Role of Subsea Players In Deepwater DevelopmentWed, 01/22/2014 - 15:49
Q: What is your perspective on Mexico’s upcoming deepwater development?
A: When comparing these areas to others in terms of development models, there are real opportunities for PEMEX and the government to look at international best practices. There are going to be challenges as each field will pose different characteristics, and deepwater development is still being pioneered. It is up to the government, PEMEX and other operators to look at what the best options are for these fields and apply them. Usually the biggest challenge in deepwater fields is the flow process. For operations off the coasts of Nigeria or Angola, it is economically prohibitive to drill wells and install deepwater subsea infrastructure in a large number of locations. Instead, the common way to maximize production is to have a cluster of wells in one area to ensure good returns from a strong flow. Deepwater prospects will really make a big difference to Mexico’s production capacity. Once the deepwater comes on stream, it will bring the production levels back up due to the expected high production rates of these deepwater wells.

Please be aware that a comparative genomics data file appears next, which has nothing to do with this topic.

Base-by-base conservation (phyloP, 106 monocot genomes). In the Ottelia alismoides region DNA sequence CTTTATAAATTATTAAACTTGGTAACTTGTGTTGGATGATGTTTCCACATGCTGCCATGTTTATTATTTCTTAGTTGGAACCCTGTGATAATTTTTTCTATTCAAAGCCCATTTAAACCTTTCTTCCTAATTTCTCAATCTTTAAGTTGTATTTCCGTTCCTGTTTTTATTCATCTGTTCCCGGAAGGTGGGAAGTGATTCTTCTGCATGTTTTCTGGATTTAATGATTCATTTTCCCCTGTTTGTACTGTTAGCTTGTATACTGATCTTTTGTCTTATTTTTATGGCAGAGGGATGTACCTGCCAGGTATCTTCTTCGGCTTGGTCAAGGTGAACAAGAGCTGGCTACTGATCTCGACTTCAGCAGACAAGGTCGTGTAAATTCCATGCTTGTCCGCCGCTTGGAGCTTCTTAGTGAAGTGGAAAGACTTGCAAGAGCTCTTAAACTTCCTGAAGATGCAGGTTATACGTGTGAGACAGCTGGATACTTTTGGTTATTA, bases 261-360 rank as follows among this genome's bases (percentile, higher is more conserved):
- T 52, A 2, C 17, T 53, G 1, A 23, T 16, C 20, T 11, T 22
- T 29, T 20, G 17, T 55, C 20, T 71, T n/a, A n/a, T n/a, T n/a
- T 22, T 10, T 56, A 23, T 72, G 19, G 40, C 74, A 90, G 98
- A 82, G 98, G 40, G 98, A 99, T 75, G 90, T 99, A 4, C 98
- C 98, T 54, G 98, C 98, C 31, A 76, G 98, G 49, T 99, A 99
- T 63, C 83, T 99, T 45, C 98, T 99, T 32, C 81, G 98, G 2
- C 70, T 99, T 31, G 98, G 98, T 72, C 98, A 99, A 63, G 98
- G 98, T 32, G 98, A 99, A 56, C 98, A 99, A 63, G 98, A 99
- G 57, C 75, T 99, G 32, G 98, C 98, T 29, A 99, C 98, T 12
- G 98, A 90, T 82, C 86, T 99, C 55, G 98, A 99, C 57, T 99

Q: Which technologies and expertise can the UK contribute to Mexico’s subsea market?
A: The subsea industry in the UK has evolved very quickly, leading to us being recognized as the global center of excellence in subsea engineering. The majority of these developments were in shallow water, where drilling was done straight down from platforms before directional drilling allowed more reach into other reservoirs. In other pockets, where mobile rigs were used, the wet tree was developed at a much higher rate and a lot of the tiebacks have been engineered and proven in UK waters. Out of the 5,000 subsea wells in the world, about 800 are in the Gulf of Mexico as compared to about 1,800 in British waters. This experience allowed deepwater production to be exploited since it was done with wet tree tiebacks as well as a lot of other equipment based on British technology.